By Ahmed Hashem dpa, Berlin
WWR Article Summary (tl;dr) Although the number is limited, women now serve as police officers on the streets of Dubai, a job long reserved for men.
If you walk or drive on the streets of the bustling Gulf city of Dubai, you will see policewomen riding motorbikes -- an uncommon scene in the mostly conservative Arab region.
The 18 members of the Dubai Policewomen Special Guard Unit, a police service launched earlier this year, are on duty to protect businesswomen, dignitaries and female members of the ruling family.
The job was long reserved for men in Dubai, one of the seven emirates that make up the United Arab Emirates.
Eman Salem, who has worked in the police for 20 years, says the job gives her the chance to handle tough situations.
"Every day, I feel more attached to my job and more determined to perform my duties perfectly," she said.
"It is hard to work in our field, as it requires us to enhance our abilities and maintain our fitness in order to have quick responses to different situations and emergencies," she explained.
These situations include handling hostage-taking and abductions, so it comes as no surprise that Salem and her colleagues have mastered different weapons, trained in martial arts, and learned to jump from moving cars and scale down high buildings.
The unit's members have attended courses in shooting and fitness at the Police Academy in Dubai.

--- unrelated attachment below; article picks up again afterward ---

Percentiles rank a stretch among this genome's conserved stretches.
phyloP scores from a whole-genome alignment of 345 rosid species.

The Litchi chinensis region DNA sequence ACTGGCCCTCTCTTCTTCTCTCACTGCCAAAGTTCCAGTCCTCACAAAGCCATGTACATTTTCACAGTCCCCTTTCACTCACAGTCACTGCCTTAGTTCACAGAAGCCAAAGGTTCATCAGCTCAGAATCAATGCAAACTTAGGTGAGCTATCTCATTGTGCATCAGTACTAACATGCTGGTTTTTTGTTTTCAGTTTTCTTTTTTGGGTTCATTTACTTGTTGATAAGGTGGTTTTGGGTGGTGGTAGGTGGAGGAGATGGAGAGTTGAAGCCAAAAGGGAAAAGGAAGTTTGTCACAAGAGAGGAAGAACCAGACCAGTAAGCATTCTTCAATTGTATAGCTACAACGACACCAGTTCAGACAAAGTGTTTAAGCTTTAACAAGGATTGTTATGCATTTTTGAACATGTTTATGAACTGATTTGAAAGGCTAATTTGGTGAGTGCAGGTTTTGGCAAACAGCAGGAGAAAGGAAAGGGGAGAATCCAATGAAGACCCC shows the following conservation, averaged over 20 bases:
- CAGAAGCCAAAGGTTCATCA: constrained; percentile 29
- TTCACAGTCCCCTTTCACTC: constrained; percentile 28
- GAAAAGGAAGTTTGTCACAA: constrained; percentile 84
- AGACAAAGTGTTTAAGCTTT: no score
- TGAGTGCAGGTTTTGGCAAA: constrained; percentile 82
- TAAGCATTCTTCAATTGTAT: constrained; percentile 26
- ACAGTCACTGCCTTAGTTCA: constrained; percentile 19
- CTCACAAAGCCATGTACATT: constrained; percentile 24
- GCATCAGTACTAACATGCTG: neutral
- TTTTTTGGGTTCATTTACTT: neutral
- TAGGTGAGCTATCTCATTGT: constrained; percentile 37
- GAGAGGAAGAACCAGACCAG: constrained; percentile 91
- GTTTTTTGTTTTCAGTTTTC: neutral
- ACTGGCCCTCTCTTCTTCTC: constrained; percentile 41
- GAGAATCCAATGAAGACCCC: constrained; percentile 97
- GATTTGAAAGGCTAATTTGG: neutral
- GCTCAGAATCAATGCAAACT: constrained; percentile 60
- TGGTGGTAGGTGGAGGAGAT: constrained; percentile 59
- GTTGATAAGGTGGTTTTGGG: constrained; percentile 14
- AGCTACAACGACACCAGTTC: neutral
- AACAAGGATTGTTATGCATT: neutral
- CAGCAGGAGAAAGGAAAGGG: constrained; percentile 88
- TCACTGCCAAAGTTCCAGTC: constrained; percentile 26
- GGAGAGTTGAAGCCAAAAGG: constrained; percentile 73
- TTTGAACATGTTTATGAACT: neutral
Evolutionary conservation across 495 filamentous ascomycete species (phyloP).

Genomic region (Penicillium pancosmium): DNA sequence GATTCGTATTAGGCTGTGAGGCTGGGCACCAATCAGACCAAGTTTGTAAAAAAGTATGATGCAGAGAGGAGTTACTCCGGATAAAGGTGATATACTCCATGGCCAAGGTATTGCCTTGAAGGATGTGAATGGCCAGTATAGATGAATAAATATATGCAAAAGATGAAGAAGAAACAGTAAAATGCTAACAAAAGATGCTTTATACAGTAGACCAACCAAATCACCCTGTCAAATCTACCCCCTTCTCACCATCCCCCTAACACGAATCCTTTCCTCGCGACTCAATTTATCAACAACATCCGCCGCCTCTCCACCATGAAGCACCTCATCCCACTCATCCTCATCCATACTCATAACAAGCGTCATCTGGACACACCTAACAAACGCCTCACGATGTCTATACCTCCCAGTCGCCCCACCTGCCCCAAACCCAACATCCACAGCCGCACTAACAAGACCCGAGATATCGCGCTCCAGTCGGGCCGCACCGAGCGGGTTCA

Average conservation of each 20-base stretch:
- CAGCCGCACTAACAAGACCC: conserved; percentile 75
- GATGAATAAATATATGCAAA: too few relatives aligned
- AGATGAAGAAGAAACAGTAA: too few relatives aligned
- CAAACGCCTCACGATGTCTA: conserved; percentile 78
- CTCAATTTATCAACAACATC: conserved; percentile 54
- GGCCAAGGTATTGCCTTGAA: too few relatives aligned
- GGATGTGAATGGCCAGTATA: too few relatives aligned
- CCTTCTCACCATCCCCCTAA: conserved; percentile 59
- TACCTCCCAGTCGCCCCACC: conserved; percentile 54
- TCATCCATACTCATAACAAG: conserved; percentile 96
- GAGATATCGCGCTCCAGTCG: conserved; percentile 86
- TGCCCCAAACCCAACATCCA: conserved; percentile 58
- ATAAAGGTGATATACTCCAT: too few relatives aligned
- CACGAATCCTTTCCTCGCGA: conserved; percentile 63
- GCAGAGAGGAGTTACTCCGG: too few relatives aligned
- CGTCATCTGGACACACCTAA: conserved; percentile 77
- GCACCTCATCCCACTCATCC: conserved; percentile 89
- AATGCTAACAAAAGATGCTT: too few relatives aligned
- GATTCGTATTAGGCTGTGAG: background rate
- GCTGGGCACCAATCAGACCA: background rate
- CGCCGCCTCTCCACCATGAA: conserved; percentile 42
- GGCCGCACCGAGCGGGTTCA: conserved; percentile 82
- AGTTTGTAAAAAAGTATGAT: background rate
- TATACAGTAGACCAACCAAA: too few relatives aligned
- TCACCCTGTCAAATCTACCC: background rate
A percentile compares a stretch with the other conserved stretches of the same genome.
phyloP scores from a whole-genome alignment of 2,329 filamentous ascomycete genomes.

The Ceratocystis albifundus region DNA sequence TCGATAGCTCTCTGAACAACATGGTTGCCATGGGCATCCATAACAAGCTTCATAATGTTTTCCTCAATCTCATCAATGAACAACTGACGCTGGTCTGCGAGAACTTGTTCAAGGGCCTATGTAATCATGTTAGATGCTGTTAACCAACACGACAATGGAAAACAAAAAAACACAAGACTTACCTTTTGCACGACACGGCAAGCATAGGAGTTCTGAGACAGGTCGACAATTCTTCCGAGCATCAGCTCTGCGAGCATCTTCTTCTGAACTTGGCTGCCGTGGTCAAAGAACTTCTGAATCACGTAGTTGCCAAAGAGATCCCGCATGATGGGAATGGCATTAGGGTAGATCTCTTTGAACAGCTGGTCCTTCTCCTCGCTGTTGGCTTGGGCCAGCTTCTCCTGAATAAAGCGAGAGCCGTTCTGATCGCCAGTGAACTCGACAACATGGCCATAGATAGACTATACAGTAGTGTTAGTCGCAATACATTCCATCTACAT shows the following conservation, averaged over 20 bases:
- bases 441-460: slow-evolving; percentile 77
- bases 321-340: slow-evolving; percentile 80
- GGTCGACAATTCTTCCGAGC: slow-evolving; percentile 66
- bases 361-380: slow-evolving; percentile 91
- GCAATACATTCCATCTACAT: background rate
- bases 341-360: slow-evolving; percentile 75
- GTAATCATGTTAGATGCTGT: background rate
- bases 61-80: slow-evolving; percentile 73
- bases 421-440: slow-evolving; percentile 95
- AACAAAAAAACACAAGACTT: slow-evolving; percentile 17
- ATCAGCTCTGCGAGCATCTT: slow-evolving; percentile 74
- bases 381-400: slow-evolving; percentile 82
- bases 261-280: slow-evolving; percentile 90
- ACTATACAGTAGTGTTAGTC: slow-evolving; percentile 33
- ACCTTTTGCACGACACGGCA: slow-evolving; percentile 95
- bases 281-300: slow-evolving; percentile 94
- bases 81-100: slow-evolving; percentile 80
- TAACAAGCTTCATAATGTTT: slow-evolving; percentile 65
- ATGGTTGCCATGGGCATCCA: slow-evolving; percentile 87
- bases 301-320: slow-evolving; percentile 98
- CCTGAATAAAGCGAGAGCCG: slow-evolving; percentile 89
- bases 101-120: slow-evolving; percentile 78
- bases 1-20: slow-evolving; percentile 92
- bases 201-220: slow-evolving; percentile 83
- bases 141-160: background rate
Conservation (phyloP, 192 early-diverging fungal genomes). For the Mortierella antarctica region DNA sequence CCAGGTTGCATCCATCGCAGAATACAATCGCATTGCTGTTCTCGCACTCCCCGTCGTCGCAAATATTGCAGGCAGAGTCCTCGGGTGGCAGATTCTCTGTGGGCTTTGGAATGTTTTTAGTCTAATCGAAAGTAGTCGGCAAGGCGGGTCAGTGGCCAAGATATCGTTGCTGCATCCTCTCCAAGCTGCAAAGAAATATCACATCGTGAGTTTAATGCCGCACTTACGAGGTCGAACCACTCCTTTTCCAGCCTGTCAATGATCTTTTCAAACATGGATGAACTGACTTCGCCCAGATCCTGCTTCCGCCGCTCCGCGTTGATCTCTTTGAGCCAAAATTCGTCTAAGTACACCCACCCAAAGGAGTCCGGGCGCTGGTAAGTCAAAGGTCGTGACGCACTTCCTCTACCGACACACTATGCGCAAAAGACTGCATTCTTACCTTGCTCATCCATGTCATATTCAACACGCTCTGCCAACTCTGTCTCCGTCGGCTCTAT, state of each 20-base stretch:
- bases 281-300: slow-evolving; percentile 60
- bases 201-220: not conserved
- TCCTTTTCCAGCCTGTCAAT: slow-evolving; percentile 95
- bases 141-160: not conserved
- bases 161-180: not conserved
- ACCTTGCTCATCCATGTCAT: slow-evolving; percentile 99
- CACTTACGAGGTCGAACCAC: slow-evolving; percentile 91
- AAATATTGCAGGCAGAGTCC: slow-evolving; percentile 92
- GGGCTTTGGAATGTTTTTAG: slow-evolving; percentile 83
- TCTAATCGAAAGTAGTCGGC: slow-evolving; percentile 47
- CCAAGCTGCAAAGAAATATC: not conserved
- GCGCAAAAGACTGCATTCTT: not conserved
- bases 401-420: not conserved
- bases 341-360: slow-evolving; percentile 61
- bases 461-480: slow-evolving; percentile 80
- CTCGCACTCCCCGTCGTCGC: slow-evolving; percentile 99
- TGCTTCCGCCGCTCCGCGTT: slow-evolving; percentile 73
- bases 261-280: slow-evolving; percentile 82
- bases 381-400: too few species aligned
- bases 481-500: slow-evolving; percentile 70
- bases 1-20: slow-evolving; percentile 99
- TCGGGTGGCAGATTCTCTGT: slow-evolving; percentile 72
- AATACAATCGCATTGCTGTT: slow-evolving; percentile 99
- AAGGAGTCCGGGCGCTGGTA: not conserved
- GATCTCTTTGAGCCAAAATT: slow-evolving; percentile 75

"Our assignments and regular training have helped me overcome my fears and gain all skills necessary to handle hardships," Aisha Obeid said.
"Some people may never imagine the extent of training we receive and the amount of effort we exert to be ready for any mission," Obeid, who joined the police more than 11 years ago, added.
Obeid and her workmates are aware that the demanding job takes a toll on their family life.
"Although I miss many family occasions due to my working for 12 hours a day, the pride I see in my family's eyes and their respect for my job encourage me and make me more determined to do my best in order to succeed in my work," Zahra Ibrahim, a member of the unit, said.
"Working in this field constitutes a big challenge for the woman, especially when she has a family and children," she added.
"I have been able to make a balance between caring for my family and undertaking daily assignments of my job that include tough training under high temperatures."
Roqaya Ahmed, Ibrahim's colleague, agrees.
"The woman in Emirates has joined all fields that were previously a monopoly of men," Ahmed said.
"Society no longer frowns upon women who drive motorbikes or do jobs that were once confined to men."
Jamila Rashed, who joined the Dubai police force four years ago, said that working as a policewoman has boosted her self-confidence and sense of discipline.
"The toughest thing for the Emirati woman is when she walks into a field that was long a monopoly of men," Rashed said, adding that society tends to have a negative perception of women driving motorbikes and working as bodyguards.
"This negative view initially haunted some of us, but it soon faded away. Society now accepts and appreciates women's role in all walks of life."